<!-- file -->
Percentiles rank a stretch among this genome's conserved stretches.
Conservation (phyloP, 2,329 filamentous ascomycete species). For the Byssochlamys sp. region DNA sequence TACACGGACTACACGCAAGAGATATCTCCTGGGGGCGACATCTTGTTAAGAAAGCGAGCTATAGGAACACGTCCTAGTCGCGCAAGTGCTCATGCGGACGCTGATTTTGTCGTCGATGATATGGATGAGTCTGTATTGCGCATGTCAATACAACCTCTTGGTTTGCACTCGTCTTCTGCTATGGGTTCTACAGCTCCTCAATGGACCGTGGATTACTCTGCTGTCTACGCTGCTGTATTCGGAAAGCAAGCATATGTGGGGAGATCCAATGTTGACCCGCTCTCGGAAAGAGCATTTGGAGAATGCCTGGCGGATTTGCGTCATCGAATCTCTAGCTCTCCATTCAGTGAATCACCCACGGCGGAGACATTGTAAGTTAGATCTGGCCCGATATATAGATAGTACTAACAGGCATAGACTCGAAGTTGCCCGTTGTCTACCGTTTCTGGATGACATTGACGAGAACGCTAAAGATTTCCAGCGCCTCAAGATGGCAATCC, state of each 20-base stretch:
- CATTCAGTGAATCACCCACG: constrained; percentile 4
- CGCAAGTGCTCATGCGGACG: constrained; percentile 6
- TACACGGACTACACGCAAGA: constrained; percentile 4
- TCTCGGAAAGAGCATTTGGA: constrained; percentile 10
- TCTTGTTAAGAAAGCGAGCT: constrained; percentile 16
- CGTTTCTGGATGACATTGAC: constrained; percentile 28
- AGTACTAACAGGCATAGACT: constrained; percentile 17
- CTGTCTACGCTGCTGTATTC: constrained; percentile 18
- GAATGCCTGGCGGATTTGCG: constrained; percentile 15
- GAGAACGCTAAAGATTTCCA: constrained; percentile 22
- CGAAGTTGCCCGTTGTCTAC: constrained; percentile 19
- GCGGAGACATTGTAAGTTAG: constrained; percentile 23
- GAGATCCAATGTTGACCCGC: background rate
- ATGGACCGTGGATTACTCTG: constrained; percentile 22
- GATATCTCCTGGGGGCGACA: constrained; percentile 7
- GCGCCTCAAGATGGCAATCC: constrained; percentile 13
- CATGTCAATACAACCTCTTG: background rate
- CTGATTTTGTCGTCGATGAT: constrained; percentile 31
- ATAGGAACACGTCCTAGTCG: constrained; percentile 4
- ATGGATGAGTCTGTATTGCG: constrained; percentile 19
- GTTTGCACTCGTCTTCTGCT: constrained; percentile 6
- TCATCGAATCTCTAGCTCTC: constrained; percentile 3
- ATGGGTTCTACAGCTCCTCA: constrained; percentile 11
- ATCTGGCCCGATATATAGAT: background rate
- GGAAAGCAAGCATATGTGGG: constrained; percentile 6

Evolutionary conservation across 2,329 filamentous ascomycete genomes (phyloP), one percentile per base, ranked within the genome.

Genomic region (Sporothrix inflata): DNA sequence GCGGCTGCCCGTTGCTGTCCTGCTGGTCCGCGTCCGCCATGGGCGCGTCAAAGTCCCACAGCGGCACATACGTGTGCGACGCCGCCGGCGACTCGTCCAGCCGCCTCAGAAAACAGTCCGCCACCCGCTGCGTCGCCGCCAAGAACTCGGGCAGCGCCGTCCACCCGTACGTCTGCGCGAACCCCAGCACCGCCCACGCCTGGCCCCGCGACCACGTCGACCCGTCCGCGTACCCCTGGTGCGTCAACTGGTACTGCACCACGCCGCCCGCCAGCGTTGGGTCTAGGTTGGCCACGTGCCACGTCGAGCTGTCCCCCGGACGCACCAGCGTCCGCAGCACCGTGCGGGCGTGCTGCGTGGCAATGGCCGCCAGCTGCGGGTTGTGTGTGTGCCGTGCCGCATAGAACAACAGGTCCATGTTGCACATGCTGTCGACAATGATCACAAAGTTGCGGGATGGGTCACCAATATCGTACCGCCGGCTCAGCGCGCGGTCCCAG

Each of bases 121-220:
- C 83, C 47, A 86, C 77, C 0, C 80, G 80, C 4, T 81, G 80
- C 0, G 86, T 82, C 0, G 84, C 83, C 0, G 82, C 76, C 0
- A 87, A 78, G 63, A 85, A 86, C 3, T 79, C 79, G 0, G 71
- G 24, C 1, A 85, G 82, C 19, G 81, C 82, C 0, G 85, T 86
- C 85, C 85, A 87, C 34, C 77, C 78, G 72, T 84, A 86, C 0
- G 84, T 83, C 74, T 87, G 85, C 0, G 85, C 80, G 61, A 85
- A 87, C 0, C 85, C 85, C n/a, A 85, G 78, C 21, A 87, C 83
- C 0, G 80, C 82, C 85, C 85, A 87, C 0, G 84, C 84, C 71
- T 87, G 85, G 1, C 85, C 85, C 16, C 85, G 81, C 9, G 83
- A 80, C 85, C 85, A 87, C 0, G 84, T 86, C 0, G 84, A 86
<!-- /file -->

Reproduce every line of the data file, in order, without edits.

Percentiles rank a stretch among this genome's conserved stretches.
Conservation (phyloP, 2,329 filamentous ascomycete species). For the Byssochlamys sp. region DNA sequence TACACGGACTACACGCAAGAGATATCTCCTGGGGGCGACATCTTGTTAAGAAAGCGAGCTATAGGAACACGTCCTAGTCGCGCAAGTGCTCATGCGGACGCTGATTTTGTCGTCGATGATATGGATGAGTCTGTATTGCGCATGTCAATACAACCTCTTGGTTTGCACTCGTCTTCTGCTATGGGTTCTACAGCTCCTCAATGGACCGTGGATTACTCTGCTGTCTACGCTGCTGTATTCGGAAAGCAAGCATATGTGGGGAGATCCAATGTTGACCCGCTCTCGGAAAGAGCATTTGGAGAATGCCTGGCGGATTTGCGTCATCGAATCTCTAGCTCTCCATTCAGTGAATCACCCACGGCGGAGACATTGTAAGTTAGATCTGGCCCGATATATAGATAGTACTAACAGGCATAGACTCGAAGTTGCCCGTTGTCTACCGTTTCTGGATGACATTGACGAGAACGCTAAAGATTTCCAGCGCCTCAAGATGGCAATCC, state of each 20-base stretch:
- CATTCAGTGAATCACCCACG: constrained; percentile 4
- CGCAAGTGCTCATGCGGACG: constrained; percentile 6
- TACACGGACTACACGCAAGA: constrained; percentile 4
- TCTCGGAAAGAGCATTTGGA: constrained; percentile 10
- TCTTGTTAAGAAAGCGAGCT: constrained; percentile 16
- CGTTTCTGGATGACATTGAC: constrained; percentile 28
- AGTACTAACAGGCATAGACT: constrained; percentile 17
- CTGTCTACGCTGCTGTATTC: constrained; percentile 18
- GAATGCCTGGCGGATTTGCG: constrained; percentile 15
- GAGAACGCTAAAGATTTCCA: constrained; percentile 22
- CGAAGTTGCCCGTTGTCTAC: constrained; percentile 19
- GCGGAGACATTGTAAGTTAG: constrained; percentile 23
- GAGATCCAATGTTGACCCGC: background rate
- ATGGACCGTGGATTACTCTG: constrained; percentile 22
- GATATCTCCTGGGGGCGACA: constrained; percentile 7
- GCGCCTCAAGATGGCAATCC: constrained; percentile 13
- CATGTCAATACAACCTCTTG: background rate
- CTGATTTTGTCGTCGATGAT: constrained; percentile 31
- ATAGGAACACGTCCTAGTCG: constrained; percentile 4
- ATGGATGAGTCTGTATTGCG: constrained; percentile 19
- GTTTGCACTCGTCTTCTGCT: constrained; percentile 6
- TCATCGAATCTCTAGCTCTC: constrained; percentile 3
- ATGGGTTCTACAGCTCCTCA: constrained; percentile 11
- ATCTGGCCCGATATATAGAT: background rate
- GGAAAGCAAGCATATGTGGG: constrained; percentile 6

Evolutionary conservation across 2,329 filamentous ascomycete genomes (phyloP), one percentile per base, ranked within the genome.

Genomic region (Sporothrix inflata): DNA sequence GCGGCTGCCCGTTGCTGTCCTGCTGGTCCGCGTCCGCCATGGGCGCGTCAAAGTCCCACAGCGGCACATACGTGTGCGACGCCGCCGGCGACTCGTCCAGCCGCCTCAGAAAACAGTCCGCCACCCGCTGCGTCGCCGCCAAGAACTCGGGCAGCGCCGTCCACCCGTACGTCTGCGCGAACCCCAGCACCGCCCACGCCTGGCCCCGCGACCACGTCGACCCGTCCGCGTACCCCTGGTGCGTCAACTGGTACTGCACCACGCCGCCCGCCAGCGTTGGGTCTAGGTTGGCCACGTGCCACGTCGAGCTGTCCCCCGGACGCACCAGCGTCCGCAGCACCGTGCGGGCGTGCTGCGTGGCAATGGCCGCCAGCTGCGGGTTGTGTGTGTGCCGTGCCGCATAGAACAACAGGTCCATGTTGCACATGCTGTCGACAATGATCACAAAGTTGCGGGATGGGTCACCAATATCGTACCGCCGGCTCAGCGCGCGGTCCCAG

Each of bases 121-220:
- C 83, C 47, A 86, C 77, C 0, C 80, G 80, C 4, T 81, G 80
- C 0, G 86, T 82, C 0, G 84, C 83, C 0, G 82, C 76, C 0
- A 87, A 78, G 63, A 85, A 86, C 3, T 79, C 79, G 0, G 71
- G 24, C 1, A 85, G 82, C 19, G 81, C 82, C 0, G 85, T 86
- C 85, C 85, A 87, C 34, C 77, C 78, G 72, T 84, A 86, C 0
- G 84, T 83, C 74, T 87, G 85, C 0, G 85, C 80, G 61, A 85
- A 87, C 0, C 85, C 85, C n/a, A 85, G 78, C 21, A 87, C 83
- C 0, G 80, C 82, C 85, C 85, A 87, C 0, G 84, C 84, C 71
- T 87, G 85, G 1, C 85, C 85, C 16, C 85, G 81, C 9, G 83
- A 80, C 85, C 85, A 87, C 0, G 84, T 86, C 0, G 84, A 86